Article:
In the days leading up to Hurricane Harvey, staff at Mission-Aransas National Estuarine Research Reserve in Corpus Christi, Texas, had countless critical preparations to make—solidifying structures, protecting valuable equipment, and ensuring people and property were safe. All this, of course, was in addition to planning for the safety and evacuation of their own families.
"There was a 100 percent survival rate for the animals at the Amos Rehabilitation Keep."
— Reserve Manager Jace Tunnell
With everything to prepare for in the process, staff and volunteers also had to care for the wildlife living and being rehabilitated at the reserve's Amos Rehabilitation Keep. Rescued birds were transferred to another wildlife rehabilitation center, while preparations were made to keep the turtles that could not be relocated as safe as possible.
Once the storm had passed and it was possible to get the turtles, reserve staff loaded up a pickup truck full of 30 safe-and-sound sea turtles and released them back to where they had come from, rehabilitated and unharmed. The remaining 30 turtles were sent to the Texas Sealife Center in Corpus Christi for further rehabilitation, and will be released over time.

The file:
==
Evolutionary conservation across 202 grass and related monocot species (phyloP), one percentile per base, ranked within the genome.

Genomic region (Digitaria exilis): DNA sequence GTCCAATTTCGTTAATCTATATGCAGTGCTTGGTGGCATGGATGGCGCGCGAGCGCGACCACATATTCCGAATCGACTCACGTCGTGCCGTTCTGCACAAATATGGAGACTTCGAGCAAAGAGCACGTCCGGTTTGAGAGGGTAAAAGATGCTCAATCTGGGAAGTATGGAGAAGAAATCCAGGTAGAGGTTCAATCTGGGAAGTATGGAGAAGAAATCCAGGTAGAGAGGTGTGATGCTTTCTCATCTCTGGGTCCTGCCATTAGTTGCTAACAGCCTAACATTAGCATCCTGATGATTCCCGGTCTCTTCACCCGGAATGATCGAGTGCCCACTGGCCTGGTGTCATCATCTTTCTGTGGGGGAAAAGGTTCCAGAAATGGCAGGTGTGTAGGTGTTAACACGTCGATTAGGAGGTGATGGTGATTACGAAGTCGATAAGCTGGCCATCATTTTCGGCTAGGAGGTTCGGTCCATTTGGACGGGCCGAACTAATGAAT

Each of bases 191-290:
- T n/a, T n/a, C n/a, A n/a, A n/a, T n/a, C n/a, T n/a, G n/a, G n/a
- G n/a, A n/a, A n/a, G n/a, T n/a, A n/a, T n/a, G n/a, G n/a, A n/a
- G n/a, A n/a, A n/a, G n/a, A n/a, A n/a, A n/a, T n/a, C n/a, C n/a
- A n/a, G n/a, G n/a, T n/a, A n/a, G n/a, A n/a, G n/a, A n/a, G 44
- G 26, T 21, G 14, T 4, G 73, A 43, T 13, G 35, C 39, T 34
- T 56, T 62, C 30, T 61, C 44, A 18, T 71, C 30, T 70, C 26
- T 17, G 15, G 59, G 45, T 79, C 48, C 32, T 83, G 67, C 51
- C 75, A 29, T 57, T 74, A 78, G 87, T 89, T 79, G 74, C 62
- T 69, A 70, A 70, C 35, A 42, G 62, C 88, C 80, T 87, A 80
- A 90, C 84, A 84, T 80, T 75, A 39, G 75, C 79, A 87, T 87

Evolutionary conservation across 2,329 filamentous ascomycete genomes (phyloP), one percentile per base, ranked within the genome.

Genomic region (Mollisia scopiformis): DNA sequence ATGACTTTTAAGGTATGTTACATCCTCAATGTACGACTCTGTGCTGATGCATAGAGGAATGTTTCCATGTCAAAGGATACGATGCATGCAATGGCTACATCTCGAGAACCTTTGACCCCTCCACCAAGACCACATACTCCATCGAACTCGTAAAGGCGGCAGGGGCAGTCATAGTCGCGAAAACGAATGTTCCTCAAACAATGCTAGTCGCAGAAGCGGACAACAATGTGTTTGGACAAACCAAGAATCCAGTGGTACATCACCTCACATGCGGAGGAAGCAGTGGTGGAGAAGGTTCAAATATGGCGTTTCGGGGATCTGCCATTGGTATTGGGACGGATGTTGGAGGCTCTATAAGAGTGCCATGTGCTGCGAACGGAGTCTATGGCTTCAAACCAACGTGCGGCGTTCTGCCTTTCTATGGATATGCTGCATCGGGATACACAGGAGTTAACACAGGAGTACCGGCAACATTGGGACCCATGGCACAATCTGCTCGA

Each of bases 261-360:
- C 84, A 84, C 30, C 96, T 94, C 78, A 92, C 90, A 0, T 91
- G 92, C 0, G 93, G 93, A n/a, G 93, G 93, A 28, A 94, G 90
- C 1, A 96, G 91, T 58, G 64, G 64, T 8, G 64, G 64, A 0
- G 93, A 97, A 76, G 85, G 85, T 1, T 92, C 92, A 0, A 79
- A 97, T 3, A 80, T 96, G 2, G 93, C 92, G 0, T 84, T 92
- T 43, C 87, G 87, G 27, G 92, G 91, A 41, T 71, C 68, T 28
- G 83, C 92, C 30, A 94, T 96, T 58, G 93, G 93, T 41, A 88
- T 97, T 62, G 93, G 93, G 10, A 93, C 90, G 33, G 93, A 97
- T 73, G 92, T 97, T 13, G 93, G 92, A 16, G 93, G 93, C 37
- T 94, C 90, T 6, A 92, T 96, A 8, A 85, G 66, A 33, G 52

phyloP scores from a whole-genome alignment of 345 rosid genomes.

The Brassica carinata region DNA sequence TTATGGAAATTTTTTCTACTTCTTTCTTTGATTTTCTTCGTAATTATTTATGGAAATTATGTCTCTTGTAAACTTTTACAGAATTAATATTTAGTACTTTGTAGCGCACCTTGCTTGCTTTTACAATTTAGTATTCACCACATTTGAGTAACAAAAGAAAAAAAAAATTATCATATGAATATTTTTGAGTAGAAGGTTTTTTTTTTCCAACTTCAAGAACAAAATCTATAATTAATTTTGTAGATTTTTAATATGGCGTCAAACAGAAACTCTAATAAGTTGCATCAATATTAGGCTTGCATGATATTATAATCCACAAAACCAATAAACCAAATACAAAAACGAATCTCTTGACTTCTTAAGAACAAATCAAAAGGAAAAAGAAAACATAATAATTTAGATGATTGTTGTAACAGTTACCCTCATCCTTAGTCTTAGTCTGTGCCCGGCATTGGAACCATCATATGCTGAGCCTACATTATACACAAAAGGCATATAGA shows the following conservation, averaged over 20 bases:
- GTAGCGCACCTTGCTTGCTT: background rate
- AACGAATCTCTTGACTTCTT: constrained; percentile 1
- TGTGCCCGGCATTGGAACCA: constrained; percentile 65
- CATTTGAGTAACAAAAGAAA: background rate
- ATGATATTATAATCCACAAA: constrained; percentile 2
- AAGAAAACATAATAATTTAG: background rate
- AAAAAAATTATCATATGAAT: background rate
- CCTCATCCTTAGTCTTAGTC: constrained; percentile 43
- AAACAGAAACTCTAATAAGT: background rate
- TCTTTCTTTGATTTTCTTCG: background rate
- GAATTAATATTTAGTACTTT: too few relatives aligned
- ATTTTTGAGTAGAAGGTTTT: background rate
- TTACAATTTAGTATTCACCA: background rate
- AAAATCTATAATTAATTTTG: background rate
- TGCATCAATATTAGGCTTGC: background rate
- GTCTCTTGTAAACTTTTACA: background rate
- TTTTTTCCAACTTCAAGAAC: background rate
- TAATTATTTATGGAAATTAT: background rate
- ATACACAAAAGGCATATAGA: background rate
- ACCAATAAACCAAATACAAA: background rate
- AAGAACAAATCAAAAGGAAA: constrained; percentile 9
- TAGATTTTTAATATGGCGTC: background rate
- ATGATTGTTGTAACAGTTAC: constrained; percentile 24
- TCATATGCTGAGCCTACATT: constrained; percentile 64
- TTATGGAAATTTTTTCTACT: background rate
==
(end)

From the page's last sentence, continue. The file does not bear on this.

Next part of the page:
In the end, as reserve manager Jace Tunnell shared, "There was a 100 percent survival rate for the animals at the Amos Rehabilitation Keep."
The National Estuarine Research Reserve System is a network of 29 areas representing different biogeographic regions of the United States. The reserves are protected for long-term research, water quality and habitat monitoring, education, and coastal stewardship. Each reserve is managed on a daily basis by a lead state agency or university, with input from local partners. NOAA provides funding, national guidance, and technical assistance.
Last updated: 10/24/17
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